By admin | June 22, 2009
By Richard Allen
Juan Pablo Montoya’s statements prior to the Toyota/Save Mart 350 said a lot about modern day NASCAR.
The Colombian driver who has an extensive background in road course racing was considered a favorite to win when the NASCAR Sprint Cup Series visited the Infineon Raceway this past Sunday. Montoya has been running well of late and proving he has adapted to oval tracks to match his proficiency on road courses. What better way for him to punctuate his recent upsurge than to race for a win by taking advantage of the track he is most comfortable on, right?
Well, that’s not the way Montoya saw it.
Instead of going all out for a win, the driver who has been known over his entire racing career as a hard charger decided to race for points instead. “I will Chase race, yes,” Montoya said. “Surprising, isn’t it?”
It’s not surprising, Juan. It’s disappointing.
The crazy thing is, this was a statement coming from a driver who has won one Sprint Cup race. Let me say that again for emphasis. He has won ONE Sprint Cup race. Yet, he considers scoring points more important than winning races.
And I’m not just picking on Montoya. It is often that drivers who have never won a race will get out of their car after a Top 10 run and talk about the good points day they had. What happened to winning? Since when does winning not matter?
I remember distinctly hearing an interview with Richard Petty after the last race of the season in 1979 when he had just won his 7th Winston Cup title. He was asked about the championship he had just secured and he was more upset that he did not win the race.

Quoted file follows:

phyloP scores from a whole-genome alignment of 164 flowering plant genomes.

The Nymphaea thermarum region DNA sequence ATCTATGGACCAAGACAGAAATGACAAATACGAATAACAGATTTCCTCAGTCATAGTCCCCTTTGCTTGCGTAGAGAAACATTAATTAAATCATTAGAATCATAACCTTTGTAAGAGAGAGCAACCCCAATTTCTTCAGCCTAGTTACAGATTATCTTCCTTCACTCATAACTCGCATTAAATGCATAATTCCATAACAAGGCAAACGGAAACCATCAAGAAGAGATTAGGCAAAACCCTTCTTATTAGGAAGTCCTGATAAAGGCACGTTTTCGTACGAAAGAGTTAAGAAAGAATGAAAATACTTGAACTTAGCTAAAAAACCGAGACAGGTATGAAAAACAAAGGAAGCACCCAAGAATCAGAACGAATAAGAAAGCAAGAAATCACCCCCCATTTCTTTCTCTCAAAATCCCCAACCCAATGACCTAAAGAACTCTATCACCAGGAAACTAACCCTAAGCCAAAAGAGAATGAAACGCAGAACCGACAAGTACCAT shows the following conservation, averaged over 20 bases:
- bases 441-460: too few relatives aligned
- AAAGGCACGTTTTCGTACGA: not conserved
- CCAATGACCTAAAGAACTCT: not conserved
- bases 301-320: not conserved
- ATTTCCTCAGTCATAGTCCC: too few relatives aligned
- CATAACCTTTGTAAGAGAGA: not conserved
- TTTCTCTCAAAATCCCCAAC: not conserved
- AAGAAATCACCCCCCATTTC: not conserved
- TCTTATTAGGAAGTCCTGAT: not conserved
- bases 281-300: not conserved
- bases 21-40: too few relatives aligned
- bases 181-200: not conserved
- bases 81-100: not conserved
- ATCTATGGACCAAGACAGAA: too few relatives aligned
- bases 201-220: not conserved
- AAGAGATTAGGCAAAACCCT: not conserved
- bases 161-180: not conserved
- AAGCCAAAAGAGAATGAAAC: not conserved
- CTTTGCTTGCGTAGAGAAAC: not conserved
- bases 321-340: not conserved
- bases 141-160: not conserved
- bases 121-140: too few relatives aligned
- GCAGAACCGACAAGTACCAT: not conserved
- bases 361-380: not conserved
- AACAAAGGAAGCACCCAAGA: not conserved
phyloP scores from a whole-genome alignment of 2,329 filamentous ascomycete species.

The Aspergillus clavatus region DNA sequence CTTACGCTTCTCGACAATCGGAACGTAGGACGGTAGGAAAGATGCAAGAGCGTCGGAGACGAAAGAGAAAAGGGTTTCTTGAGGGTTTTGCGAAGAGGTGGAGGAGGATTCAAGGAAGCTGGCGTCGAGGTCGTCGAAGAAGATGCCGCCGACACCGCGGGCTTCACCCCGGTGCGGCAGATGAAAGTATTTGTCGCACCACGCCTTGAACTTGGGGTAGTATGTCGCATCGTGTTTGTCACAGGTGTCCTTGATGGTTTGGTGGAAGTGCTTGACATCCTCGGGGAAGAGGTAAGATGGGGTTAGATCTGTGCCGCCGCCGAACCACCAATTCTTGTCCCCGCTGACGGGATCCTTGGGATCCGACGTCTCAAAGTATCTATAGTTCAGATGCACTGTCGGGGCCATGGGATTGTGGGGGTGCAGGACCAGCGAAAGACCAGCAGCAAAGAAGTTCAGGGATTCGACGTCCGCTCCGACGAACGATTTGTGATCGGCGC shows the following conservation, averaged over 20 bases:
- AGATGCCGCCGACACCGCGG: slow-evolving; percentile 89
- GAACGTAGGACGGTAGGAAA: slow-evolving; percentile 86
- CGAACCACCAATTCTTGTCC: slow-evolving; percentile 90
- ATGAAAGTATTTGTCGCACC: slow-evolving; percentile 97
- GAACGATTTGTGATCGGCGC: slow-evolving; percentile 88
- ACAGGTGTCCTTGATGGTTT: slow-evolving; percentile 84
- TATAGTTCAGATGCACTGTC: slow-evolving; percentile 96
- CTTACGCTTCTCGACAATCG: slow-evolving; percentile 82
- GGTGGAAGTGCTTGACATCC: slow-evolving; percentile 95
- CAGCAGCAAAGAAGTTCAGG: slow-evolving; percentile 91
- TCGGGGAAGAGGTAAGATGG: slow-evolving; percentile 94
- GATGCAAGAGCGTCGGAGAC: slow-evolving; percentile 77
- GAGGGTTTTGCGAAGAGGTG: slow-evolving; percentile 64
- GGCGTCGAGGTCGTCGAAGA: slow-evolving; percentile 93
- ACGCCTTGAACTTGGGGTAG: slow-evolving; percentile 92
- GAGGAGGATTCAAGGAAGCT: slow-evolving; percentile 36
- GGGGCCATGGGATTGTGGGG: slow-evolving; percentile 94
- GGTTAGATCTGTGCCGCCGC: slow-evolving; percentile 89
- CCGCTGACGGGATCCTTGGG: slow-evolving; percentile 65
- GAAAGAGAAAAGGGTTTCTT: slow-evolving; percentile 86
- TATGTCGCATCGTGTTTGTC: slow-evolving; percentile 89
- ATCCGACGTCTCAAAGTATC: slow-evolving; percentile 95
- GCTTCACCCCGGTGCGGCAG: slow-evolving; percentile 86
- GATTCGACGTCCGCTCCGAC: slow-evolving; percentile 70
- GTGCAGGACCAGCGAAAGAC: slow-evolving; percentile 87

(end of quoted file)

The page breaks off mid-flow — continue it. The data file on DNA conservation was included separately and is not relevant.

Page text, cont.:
It would be one thing if Jeff Gordon, who has won 82 races, said he was going to lock himself into the Chase for the Championship so he could win another title to bolster his legacy, but drivers like Montoya have no legacy.
Guys who have won one race, or no races, should more concerned with winning than points racing.
The Chase for the Championship is not a terrible idea. The problem is when NASCAR created it they should have placed more emphasis on winning and created bigger separations within the scoring system between positions at the front of the field to prevent drivers from finding a good points spot and riding.
NASCAR is trying to use a points system designed for one type of way to win a championship after switching to a completely different system.
It’s sad that drivers consider anything other than winning the race they are in at that moment to be a good day. It’s sad to think that a driver might in the course of a race think, “I could go for it right here and have a chance to win but I’d rather stay where I am and not risk losing points.”
I don’t like to be one who criticizes but doesn’t offer solutions, so later this week I am going to offer a revised point system I believe NASCAR should consider.
Richard Allen is a member of the National Motorsports Press Association. His weekly column appears in The Mountain Press every Wednesday.
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